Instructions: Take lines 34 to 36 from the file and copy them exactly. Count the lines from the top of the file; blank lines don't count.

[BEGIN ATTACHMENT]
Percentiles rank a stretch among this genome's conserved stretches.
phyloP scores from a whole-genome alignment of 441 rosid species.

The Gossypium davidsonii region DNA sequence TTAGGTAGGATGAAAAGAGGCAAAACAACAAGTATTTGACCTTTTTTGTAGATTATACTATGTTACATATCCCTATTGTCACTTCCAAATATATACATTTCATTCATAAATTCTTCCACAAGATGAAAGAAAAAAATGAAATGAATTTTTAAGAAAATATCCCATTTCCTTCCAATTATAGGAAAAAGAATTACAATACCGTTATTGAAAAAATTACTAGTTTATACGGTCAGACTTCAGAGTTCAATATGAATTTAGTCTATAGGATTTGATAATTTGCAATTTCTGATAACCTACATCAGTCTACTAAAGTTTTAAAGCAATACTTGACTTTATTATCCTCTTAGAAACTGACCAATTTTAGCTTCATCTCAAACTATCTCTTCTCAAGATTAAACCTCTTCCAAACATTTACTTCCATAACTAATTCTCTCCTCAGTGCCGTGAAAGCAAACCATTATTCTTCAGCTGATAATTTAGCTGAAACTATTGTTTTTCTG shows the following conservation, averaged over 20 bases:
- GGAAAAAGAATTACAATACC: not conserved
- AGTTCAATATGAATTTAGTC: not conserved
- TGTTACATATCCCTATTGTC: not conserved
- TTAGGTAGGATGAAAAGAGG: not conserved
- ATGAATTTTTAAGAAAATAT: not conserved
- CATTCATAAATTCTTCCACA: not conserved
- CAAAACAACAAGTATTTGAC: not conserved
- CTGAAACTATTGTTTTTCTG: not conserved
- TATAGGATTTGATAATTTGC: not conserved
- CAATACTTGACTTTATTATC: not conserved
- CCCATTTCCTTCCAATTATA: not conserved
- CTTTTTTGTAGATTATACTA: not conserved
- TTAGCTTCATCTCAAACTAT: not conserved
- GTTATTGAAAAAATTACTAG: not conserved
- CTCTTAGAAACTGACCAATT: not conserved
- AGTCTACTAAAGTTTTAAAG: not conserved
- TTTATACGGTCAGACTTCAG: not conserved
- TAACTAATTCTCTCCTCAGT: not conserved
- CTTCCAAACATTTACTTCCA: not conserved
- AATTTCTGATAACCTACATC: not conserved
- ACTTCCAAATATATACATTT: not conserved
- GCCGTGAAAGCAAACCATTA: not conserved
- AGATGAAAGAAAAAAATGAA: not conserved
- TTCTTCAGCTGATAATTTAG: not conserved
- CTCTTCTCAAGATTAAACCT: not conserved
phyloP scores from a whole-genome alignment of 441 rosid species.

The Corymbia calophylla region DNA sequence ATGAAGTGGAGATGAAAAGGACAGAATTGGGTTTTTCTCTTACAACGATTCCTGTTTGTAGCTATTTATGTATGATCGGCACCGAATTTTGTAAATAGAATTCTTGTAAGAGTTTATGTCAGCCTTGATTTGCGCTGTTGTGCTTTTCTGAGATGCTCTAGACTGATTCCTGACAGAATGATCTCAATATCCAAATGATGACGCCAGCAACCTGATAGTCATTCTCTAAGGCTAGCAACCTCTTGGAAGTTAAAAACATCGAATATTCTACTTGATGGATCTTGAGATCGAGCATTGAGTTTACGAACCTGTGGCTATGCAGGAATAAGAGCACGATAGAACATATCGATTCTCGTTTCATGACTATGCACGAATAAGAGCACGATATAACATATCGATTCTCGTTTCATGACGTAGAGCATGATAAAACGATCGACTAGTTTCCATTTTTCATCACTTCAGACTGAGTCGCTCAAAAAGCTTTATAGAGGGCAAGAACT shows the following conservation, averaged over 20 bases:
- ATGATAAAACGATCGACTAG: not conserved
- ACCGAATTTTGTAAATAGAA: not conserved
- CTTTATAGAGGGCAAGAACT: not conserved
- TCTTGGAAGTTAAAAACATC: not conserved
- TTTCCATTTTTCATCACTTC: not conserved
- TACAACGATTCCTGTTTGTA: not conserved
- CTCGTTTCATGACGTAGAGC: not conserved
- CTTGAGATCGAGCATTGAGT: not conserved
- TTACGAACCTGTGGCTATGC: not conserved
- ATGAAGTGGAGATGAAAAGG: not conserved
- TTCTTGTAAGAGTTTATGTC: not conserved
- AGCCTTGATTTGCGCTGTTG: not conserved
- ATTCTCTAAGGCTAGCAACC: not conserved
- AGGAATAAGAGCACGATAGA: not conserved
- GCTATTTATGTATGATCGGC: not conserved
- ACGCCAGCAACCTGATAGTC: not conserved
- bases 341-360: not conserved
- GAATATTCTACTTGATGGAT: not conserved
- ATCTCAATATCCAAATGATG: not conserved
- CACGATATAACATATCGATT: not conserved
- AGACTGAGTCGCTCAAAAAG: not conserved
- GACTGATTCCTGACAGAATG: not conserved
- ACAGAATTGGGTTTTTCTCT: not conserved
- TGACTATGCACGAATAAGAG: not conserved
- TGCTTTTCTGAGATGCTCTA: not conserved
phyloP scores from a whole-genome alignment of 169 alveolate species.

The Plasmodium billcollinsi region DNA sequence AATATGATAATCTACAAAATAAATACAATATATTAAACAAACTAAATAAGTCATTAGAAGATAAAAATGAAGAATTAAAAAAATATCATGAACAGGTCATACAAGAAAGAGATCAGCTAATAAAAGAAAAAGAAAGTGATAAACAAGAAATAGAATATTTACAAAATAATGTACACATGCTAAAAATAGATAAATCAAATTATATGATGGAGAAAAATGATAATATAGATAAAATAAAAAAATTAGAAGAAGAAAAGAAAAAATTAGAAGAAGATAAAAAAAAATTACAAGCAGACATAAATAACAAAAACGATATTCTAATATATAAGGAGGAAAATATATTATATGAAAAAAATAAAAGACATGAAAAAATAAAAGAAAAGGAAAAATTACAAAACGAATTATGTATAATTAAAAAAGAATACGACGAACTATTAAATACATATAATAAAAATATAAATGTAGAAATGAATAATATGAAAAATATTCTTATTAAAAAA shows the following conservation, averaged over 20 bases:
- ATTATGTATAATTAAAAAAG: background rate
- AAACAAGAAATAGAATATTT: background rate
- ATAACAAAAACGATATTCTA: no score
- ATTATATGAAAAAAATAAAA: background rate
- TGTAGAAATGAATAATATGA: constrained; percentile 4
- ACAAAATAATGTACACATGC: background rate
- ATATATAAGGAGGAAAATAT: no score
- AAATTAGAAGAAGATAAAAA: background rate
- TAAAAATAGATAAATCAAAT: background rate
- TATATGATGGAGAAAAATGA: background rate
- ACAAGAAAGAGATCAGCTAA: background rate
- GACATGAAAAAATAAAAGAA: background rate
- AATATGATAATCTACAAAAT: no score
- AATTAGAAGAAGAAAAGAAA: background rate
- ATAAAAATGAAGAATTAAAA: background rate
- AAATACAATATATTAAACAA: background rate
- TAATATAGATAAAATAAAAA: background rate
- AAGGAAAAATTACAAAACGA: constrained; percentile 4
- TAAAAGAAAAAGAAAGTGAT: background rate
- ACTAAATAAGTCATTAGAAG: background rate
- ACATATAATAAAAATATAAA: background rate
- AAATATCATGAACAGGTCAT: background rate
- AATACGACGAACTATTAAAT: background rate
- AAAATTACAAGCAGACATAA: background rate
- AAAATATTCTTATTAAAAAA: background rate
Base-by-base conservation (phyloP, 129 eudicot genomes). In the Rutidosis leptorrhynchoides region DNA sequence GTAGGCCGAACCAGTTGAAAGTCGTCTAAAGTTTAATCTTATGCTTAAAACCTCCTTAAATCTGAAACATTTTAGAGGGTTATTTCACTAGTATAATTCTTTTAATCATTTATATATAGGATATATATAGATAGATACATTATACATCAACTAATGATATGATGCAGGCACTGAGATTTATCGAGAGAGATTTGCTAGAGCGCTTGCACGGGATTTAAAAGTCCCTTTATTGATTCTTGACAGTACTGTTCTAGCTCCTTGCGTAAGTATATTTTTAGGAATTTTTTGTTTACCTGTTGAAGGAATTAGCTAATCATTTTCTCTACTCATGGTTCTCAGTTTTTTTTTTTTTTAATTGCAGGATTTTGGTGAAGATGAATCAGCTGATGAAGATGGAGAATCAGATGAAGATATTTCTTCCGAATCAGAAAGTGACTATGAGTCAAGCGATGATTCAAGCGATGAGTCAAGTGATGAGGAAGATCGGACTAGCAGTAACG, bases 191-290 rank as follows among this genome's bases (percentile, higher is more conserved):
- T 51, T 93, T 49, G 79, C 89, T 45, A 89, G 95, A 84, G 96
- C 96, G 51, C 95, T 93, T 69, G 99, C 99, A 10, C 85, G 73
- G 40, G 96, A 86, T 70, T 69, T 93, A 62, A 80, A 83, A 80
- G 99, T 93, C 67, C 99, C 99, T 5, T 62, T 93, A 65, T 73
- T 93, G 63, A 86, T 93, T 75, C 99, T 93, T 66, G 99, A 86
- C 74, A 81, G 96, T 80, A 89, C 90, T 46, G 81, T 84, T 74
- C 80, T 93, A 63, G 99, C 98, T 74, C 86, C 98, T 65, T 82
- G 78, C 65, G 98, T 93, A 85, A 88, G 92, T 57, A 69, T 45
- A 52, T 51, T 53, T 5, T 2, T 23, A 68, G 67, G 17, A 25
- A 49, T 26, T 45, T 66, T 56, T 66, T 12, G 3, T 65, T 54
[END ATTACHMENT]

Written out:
- TCTTGGAAGTTAAAAACATC: not conserved
- TTTCCATTTTTCATCACTTC: not conserved
- TACAACGATTCCTGTTTGTA: not conserved